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    • Adams, John Quincy
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    • Johnson, Louisa Catherine
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    • Adams Presidency
    • Adams Presidency

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I have received my kind friend’s letters of 3 d , 16 th: and 19 th: of May, and am impatiently waiting to hear from you and your father again. I am going this day on a tour to Amsterdam, where I shall make the arrangements for my immediate departure; so that I shall probably not remain here long enough to receive your reply to this Letter. There are many difficulties in the way of any...
“Our difficulties ended”!— Be it so.— But Faith is not one of the articles of which I possess a remarkable store.— I wish you may never have reason to consider as the commencement of difficulties, what you now regard as their termination. We shall have the means of conveyance to Lisbon.— Such as will perfectly well suit me; and such as you are willing to take up with.— But I do not like [to...
Upon receiving this morning your Letter of the 21 st: of last month, I recurred to mine of the 7 th: in answer to which it was written. I was not conscious of being displeased at your reading Chesterfield’s Letters, or at your having mentioned it to me.— But in reading over my own letter again, I am not surprized at your having taken it in that light.— No, my ever dear, and valued friend, I am...
And is it possible that my charming friend should feel an uneasy sentiment a sentiment of fear in sitting down to write to me: to me, the friend of her Heart, who would rather suffer a thousand torments than give her a moment of pain?— I am really ashamed of myself for having by morose expressions chilled the feelings of a breast which was formed for the reception of none but warm and kind,...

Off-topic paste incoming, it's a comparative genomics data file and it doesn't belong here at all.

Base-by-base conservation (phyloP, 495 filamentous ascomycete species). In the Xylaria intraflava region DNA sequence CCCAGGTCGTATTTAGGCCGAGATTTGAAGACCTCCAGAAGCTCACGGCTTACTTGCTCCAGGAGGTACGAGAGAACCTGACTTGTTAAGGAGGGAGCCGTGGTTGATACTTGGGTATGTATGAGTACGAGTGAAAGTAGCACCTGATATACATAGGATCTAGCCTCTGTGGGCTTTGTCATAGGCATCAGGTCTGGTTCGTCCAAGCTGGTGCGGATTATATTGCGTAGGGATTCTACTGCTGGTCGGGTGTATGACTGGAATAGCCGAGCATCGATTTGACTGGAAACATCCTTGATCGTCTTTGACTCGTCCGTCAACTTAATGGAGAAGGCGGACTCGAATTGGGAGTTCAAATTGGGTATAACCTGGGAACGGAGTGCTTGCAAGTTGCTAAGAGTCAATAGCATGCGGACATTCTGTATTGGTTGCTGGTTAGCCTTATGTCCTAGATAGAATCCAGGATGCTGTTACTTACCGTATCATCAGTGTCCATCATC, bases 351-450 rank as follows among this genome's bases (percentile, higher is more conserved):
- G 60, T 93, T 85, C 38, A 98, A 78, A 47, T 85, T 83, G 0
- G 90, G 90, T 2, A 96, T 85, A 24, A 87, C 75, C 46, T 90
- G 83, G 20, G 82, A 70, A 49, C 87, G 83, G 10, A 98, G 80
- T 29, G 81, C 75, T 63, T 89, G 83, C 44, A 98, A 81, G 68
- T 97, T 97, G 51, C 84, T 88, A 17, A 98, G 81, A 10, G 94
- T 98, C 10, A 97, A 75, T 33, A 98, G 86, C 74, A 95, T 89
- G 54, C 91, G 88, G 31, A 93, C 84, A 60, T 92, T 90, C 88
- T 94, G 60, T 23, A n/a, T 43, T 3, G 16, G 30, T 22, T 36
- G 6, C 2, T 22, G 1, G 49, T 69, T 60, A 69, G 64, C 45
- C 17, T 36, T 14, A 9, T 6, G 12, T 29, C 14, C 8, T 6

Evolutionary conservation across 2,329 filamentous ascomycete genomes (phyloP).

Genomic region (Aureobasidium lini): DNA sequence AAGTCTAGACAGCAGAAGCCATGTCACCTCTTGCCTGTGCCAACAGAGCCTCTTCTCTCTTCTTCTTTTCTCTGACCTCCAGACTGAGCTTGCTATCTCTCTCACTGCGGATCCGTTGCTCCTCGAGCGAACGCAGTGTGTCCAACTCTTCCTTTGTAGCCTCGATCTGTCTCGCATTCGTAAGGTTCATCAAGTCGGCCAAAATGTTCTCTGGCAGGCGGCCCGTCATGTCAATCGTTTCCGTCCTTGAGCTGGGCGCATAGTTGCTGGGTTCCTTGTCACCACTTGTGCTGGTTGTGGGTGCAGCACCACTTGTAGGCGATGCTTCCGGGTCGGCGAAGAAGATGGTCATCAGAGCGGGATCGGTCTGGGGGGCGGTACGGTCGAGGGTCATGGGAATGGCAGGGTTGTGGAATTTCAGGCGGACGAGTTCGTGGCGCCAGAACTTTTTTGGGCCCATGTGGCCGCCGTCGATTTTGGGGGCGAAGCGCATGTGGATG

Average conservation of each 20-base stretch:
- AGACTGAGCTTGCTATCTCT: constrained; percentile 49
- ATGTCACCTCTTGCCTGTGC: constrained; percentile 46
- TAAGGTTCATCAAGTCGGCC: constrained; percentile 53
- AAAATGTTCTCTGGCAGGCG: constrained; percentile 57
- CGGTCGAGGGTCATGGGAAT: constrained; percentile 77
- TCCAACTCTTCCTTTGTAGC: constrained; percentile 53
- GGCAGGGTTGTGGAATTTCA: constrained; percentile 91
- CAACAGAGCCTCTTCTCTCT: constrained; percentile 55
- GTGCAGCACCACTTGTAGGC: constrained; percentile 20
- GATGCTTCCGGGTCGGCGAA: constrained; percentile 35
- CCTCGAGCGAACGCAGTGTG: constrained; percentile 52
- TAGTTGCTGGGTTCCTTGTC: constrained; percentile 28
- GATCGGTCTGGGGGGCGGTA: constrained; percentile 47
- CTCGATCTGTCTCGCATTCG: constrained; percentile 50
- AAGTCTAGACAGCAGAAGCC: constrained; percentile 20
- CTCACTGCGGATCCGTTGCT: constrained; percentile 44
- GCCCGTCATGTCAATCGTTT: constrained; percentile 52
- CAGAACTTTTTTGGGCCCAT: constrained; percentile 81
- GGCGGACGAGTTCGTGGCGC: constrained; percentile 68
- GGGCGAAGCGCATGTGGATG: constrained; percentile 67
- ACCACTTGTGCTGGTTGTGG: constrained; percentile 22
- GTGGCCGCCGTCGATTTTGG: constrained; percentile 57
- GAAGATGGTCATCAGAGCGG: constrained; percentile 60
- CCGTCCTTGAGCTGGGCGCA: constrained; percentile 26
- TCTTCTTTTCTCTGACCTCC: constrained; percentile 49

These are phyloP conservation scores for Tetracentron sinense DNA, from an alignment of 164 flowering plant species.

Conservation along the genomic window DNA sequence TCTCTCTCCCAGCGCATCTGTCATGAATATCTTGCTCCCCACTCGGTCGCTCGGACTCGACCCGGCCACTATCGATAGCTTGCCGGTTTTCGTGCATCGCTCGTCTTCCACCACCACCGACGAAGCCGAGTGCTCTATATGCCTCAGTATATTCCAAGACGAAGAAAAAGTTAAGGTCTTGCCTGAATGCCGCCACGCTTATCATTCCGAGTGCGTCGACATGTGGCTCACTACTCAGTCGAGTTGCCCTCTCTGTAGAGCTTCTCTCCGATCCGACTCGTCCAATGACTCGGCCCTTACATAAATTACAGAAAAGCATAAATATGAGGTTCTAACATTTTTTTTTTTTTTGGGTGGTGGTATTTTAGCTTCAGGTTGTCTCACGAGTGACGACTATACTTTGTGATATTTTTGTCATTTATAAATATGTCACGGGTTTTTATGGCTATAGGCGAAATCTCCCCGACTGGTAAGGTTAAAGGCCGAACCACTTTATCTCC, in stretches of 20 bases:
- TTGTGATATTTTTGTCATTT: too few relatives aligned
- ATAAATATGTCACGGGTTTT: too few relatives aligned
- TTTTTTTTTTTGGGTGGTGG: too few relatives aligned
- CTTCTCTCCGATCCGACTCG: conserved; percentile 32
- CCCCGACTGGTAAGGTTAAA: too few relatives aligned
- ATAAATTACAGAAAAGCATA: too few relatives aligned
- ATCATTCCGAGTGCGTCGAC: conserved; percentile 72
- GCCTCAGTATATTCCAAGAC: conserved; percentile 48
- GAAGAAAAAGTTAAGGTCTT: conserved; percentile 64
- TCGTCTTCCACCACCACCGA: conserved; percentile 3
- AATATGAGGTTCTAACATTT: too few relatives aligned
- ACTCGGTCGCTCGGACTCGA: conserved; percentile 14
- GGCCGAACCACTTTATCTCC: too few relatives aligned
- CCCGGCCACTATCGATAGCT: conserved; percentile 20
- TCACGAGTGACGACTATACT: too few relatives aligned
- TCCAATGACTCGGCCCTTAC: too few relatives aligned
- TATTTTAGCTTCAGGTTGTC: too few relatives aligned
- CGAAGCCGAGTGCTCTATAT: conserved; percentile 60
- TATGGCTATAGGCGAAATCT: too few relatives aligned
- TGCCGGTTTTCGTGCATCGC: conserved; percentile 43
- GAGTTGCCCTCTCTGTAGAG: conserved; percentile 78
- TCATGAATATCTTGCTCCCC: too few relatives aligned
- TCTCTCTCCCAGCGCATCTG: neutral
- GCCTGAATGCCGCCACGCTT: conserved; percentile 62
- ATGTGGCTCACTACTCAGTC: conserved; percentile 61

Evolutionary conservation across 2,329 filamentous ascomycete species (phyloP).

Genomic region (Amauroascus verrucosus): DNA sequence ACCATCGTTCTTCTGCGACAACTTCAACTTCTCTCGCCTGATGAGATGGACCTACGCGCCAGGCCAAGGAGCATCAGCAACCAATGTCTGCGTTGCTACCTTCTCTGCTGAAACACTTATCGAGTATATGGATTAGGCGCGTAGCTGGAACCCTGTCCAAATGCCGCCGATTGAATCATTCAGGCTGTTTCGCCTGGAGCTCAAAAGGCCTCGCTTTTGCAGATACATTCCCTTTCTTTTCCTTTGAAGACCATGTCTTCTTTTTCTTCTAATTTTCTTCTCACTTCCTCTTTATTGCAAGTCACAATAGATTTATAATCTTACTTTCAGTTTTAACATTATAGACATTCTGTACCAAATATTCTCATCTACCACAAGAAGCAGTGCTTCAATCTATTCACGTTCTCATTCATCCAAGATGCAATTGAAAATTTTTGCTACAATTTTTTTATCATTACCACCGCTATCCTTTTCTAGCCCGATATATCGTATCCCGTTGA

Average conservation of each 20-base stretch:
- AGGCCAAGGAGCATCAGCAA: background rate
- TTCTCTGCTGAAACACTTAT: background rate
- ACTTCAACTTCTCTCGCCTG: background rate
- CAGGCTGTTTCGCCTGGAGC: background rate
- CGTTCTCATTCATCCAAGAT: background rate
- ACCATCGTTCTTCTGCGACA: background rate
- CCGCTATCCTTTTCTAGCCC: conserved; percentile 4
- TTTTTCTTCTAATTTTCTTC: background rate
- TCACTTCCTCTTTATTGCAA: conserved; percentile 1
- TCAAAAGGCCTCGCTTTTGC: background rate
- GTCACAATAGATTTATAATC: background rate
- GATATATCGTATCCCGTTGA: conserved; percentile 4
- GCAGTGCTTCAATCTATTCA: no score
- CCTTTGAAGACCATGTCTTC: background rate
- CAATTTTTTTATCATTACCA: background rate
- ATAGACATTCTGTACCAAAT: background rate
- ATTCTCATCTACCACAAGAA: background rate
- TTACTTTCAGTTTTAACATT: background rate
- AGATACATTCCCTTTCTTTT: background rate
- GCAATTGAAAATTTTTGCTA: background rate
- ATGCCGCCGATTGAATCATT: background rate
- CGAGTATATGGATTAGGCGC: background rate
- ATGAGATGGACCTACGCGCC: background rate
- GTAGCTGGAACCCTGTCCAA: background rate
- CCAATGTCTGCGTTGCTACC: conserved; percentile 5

Just after writing my last Letter I received your kind one of March 20; by which I find your departure is postponed until July. As it continues to us the opportunity of hearing frequently and regularly from each other it is an agreeable circumstance; it would be still more so, if it could secure to us the means of meeting again in Europe, which will however I apprehend be impossible. You...
Since writing my last Letter I have received yours of the 17 th: of February. It is kind: it is amiable: it is worthy of yourself. I recognize again the temper that I love, the heart that I admire, and the mind that I esteem.— Yes—this Letter I am sure was written by my own Louisa; and its strain is too congenial with her character, and too full of delight to me, for me to believe that she...
The day after I sent off my last Letter, I received that of my good friend, dated the 27 th: of last month; and at the same time, a Packet from America, containing my orders to quit my station here, and proceed upon that to which I am now destined. Since then I have been occupied in taking measures preparatory to my departure, which I shall however probably not effect before the latter part of...
It is nearly a fortnight since I received your letter of the 17 th: of last month. The two last Posts from Bremen have brought no English Letters, and while the wind remains in the quarter to which it has been fixed these ten days I can have no hopes of being more fortunate in hearing from you. These Easterly winds bring a clear sky and a brisk air with them.— Yet they are to me more dull and...
I received at once, and with the utmost pleasure your two Letters of the 7 th: and 14 th: of this month. The tenderness and affection with which you assure me that you participate in my anxieties, sheds among them a gleam of the purest consolation The American Election is decided, and has been declared in the manner which I have mentioned to you in former Letters. All my friends here...
I have successively received your Letters of the 28 th: and 24 th: of last month, which I mention thus in inverted order because they so came to me, and the latest of date was the first here.— It must indeed be an implacable breast which such a Letter as this would not disarm of all resentment.— I have hailed and welcomed it as the pledge of uninterrupted future harmony between us. You have...